The Four Freedoms: FDR's Legacy of Liberty for the United States and World
Thursday, November 7, 2013 from 6:00 PM to 8:00 PM (CST)
The specter of global war loomed large in President Franklin Roosevelt’s mind as 1941 began. He believed the United States had a role to play in the battle against Nazi and fascist aggression already underway in Europe. Isolationists, political opponents, and arguably the majority of Americans disagreed. The wounds of the First World War had not yet fully healed, while the Great Depression largely still raged.
Roosevelt framed America’s role in the conflict, and ultimately its role in forging the post-war world to come, as a question of freedom. Four freedoms, to be exact: freedom of speech, freedom from want, freedom of religion and freedom from fear.
His words inspired, but more importantly his four freedoms formed the basis for how ensuing generations of Americans conceive of liberty for themselves and for the world.
The Four Freedoms: FDR’s Legacy of Liberty explores this moment of history, and the evolution of each of the four freedoms from those dark days of 1940 to our present day.
- Professor Frank Costigliola, University of Connecticut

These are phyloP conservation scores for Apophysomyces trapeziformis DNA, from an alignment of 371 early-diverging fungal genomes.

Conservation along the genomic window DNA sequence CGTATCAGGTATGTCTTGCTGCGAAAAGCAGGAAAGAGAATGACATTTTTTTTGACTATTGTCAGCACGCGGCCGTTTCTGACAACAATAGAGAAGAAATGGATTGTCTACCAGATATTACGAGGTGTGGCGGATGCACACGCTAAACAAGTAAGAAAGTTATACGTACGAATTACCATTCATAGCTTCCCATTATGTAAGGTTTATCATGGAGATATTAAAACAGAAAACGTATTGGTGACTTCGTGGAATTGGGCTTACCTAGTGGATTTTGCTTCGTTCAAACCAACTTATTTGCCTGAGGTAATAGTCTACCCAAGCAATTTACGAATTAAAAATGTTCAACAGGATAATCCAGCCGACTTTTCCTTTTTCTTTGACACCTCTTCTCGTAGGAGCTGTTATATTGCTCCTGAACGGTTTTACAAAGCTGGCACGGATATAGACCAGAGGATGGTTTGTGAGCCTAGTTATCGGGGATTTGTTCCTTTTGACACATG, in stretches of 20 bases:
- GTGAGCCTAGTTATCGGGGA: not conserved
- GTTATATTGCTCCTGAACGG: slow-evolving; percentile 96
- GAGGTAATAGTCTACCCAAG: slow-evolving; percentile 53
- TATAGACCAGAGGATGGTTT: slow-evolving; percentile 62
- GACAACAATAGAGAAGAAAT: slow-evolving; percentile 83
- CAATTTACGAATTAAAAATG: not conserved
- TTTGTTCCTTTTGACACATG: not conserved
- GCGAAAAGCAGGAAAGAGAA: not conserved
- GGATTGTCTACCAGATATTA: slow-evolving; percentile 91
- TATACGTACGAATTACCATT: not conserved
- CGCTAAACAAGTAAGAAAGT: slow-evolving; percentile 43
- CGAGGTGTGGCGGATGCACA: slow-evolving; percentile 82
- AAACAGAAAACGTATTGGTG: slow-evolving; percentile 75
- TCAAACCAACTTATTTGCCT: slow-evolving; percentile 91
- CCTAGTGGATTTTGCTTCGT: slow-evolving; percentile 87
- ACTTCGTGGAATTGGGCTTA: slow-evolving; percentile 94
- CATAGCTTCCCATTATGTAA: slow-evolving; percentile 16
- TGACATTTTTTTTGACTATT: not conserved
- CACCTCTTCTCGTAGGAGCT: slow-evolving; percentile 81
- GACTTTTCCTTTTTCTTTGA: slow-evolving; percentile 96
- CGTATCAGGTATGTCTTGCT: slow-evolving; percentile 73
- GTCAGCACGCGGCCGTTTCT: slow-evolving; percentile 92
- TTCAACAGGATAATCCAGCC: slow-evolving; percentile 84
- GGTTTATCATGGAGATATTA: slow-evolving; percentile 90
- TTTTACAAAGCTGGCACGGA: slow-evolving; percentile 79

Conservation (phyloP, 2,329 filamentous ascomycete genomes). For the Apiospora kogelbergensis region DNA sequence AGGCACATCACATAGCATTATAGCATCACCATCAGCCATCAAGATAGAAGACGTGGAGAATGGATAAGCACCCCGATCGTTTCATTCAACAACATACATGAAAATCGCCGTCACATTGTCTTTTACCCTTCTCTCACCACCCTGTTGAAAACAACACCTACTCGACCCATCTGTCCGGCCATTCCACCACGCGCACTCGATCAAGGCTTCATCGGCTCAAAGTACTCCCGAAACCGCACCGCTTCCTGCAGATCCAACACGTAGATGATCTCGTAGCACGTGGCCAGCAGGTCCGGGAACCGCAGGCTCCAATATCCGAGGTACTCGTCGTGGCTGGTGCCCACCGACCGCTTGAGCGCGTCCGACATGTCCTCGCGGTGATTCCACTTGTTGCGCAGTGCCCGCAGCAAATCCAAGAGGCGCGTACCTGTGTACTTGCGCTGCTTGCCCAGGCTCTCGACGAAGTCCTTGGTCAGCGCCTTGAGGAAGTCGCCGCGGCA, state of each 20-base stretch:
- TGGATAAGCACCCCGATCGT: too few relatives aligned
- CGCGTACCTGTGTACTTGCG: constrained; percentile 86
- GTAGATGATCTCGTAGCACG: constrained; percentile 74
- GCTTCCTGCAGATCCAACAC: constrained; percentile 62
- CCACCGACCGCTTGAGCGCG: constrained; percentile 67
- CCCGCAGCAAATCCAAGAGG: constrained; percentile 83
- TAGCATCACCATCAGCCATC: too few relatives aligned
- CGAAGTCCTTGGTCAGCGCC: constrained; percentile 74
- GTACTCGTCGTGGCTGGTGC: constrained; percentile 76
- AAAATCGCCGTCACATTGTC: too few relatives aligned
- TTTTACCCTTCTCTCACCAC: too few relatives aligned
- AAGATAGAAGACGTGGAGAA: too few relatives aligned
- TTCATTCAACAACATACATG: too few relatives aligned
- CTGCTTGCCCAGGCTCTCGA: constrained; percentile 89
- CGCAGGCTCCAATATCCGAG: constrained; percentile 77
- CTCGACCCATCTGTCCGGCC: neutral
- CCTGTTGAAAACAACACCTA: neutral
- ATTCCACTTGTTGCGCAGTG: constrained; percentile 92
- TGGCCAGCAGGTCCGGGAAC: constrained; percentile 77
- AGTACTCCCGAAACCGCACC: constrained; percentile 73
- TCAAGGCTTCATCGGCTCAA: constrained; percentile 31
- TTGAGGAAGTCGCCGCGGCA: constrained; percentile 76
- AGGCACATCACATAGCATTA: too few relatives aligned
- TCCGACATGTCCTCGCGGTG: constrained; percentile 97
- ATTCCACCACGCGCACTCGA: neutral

- Professor Linda Eads, Southern Methodist University
- Professor Jeffrey A. Engel, Southern Methodist University
- Professor William Hitchcock, University of Virginia
- Professor Matthew Jones, University of Nottingham
- Professor Tisa J. Wenger, Yale University
A light reception will preceed the event.
Parking will be available on the SMU campus. FREE parking passes will be emailed to all registered participants prior to the event.
When & Where
Center for Presidential History at Southern Methodist University
The Center for Presidential History at SMU is dedicated to exploring the story and legacy of the nation’s chief executives through cutting-edge research, academic and public forums and production of archival records for future generations through a wide-ranging presidential collective memory project.